Mouse Control Basics You Should Know

Mouse control in homes.

Start with Mouse Control Basics

Mouse control basics starts with knowing your mouse. Mice are curious. They nibble, not gorge themselves, on many different types of food. Mice prefer seeds to other foods. They prefer sweetened liquids over plain water. If food is in abundance, they will travel no more than 5 feet from the nest, otherwise up to 20 feet is normal. Mice are nocturnal and have poor eye site

  1. Every “pup” reaches sexual maturity in about 35 days.
  2. Pregnancy is from 18-21 days.
  3. Litter size is from 5-8 “pups”.
  4. 8 litters per year, approximately.
  5. Mice can live up to 6 years, but many live to only 1 year.
    • So, unless you have 20 feral cats in your home, you’ll need other methods of control.

Contamination is a Big Problem

Mice, and rats for that matter, are commensal rodents. Which means “Eating together at the same table” with humans. This, also means;

  1. They’re a nuisance
  2. They damage or destroy our property;
    • Gnawing, due to constantly growing incisors;
      1. Electrical lines
        • Issues for jet airlines
      2. Plastic and metal water lines
        • How’s your water bill?

In our homes; and bird feed and grain storage businesses, contamination of our food supply is a big problem.  Mice and rats are vectors of diseases and contaminate by;

  1. Droppings
    • Mice drop 20-50 bombs, loads, okay…poop 20-50 times a day. Why is that important? Salmonella and Tapeworm is why.
  2. Urine
    • Using a black light causes the urine to fluoresce or glow in the presence of rodent urine.  Some cleaning agents will also glow, however the urine will most likely be in a puddle configuration.

Mouse Control Starts with “Building them Out”

After Identification, sanitation, and harborage elimination you’ll want to “Build Them Out” or rodent proof the structure. Once you build the mouse out of the building, all that’s left is catching/killing the mice inside. Problem is solved. I have found that there are 3 basic avenues to mouse entry

I have found there are three areas of the structure you must reduce gaps and holes to less than 1/4″.

  1. Crawlspace doors
    • Wooden crawlspace doors, over time, will have gaps allowing mice to enter the structure. Wood rot and gnawing from rodents are the cause. Consider replacing the wooden doors with metal doors.
  2. Pipe Entries Into Structure
    • Air Conditioning, gas, electrical, and exhaust lines are some of the entryways for mice. Copper mesh should be used around copper air conditioning lines due to electrolysis. Dissimilar metal corrosion will occur. Caulk and “Great Stuff” foam should not be used to build out mice. Mice will chew through it.
  3. Foundation Vents
    • The foundation vent screens are there to prevent rodent and insect entry into the crawlspace. They should be replaced if missing or damaged. We all know someone who has had someone poke a hole through the vent screen for easy access for cable wires. Don’t do that. Congratulations, you just created a highway for mice, rats, and insects.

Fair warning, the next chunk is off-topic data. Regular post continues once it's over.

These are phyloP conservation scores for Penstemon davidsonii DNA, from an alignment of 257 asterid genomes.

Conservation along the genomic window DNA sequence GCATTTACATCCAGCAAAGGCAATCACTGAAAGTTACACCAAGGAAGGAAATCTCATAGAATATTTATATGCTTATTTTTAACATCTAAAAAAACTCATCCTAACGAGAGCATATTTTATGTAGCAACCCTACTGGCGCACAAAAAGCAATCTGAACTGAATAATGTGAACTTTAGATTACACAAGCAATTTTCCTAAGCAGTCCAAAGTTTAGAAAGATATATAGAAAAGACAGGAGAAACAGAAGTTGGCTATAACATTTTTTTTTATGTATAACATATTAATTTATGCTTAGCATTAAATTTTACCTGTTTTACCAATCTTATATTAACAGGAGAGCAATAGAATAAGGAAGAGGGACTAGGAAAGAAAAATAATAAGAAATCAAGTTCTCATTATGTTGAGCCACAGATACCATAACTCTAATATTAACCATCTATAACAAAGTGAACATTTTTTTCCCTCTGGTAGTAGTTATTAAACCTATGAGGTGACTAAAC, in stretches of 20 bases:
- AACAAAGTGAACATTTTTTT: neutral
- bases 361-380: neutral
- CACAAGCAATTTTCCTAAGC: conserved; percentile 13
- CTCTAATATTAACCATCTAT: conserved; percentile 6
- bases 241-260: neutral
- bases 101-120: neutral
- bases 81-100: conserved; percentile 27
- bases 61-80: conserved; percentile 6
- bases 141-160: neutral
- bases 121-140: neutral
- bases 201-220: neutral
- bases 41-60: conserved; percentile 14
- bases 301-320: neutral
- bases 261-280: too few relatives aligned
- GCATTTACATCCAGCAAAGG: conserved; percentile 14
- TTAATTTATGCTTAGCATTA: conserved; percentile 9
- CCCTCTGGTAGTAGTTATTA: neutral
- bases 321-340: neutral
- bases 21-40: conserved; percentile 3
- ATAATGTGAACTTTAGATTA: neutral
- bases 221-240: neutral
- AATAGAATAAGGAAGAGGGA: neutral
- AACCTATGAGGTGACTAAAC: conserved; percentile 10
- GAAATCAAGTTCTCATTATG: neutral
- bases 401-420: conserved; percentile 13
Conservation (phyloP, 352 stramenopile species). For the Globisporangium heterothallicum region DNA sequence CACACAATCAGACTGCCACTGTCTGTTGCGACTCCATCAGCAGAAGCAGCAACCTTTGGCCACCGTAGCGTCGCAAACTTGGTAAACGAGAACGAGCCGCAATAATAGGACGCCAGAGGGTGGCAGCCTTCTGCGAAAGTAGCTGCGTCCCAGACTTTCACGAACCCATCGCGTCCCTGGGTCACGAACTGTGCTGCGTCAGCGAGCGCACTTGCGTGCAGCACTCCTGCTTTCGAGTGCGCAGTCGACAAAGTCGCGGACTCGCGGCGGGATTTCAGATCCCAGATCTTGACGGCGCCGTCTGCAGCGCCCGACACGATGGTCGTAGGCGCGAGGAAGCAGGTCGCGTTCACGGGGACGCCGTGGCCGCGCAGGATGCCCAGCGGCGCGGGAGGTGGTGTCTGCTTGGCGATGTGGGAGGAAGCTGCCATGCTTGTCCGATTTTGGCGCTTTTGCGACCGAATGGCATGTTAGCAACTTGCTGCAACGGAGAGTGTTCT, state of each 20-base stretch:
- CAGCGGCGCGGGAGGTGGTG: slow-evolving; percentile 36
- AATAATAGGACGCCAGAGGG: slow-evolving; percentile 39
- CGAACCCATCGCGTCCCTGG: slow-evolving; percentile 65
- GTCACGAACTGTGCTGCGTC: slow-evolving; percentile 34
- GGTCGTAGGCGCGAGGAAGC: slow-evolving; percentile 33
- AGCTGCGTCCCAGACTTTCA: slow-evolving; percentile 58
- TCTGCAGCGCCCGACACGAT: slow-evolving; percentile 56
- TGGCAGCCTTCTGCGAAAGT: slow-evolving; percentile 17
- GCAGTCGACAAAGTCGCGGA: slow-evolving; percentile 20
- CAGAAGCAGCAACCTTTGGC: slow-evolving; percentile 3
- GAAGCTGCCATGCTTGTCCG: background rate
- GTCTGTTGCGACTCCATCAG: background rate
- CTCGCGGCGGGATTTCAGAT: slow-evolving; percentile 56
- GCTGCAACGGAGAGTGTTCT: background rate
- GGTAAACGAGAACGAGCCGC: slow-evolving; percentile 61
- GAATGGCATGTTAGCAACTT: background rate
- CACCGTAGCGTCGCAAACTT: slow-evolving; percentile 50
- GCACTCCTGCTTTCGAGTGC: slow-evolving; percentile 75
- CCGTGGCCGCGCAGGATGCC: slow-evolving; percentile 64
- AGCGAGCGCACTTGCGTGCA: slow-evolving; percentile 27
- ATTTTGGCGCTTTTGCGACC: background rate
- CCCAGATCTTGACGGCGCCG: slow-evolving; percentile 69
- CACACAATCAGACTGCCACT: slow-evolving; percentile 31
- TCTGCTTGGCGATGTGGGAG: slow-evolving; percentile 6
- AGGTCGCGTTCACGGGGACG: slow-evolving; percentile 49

Mechanical Mouse Control

Mechanical mouse control is great for many reasons. The ability to remove the rodent, dead or alive, is the major benefit. What you do with the live mouse is to be determined by the operator or homeowner.

Some will say Live Traps are the most humane way to remove mice, and they are. You will still need to take them somewhere to release them. Still others will say the Snap-traps are the best way, because you don’t have to deal with a live mammal. Just toss it in the can. Others will say glueboards are the most inhumane, and it is. No one wants to see “Mickey” on a glue board fighting to escape.

No matter your method, it’s important to be able to remove the critter so it doesn’t stink up the place.

Chemical Mouse Control


Well, here we are. That evil word chemical. OK, I’ll write rodenticide, material or how about product. No matter what you call it there’s basically two types; anticoagulant and non-anticoagulant.

Anticoagulants are to be applied by Pest Management Professionals due to the potential of secondary poisoning. These properties mean that second-generation products pose greater risks to non-target species that might feed on bait only once or that might feed upon animals that have eaten the bait. Such as mouse eats bait, cat eats a mouse, cat dies. Due to this risk, second-generation anticoagulant rodenticides no longer are registered for use in products for consumers and are registered only for the commercial pest control and structural pest control markets.

Here’s more information on Rodenticides from the EPA.

Until Next Time…

Brad Whitley


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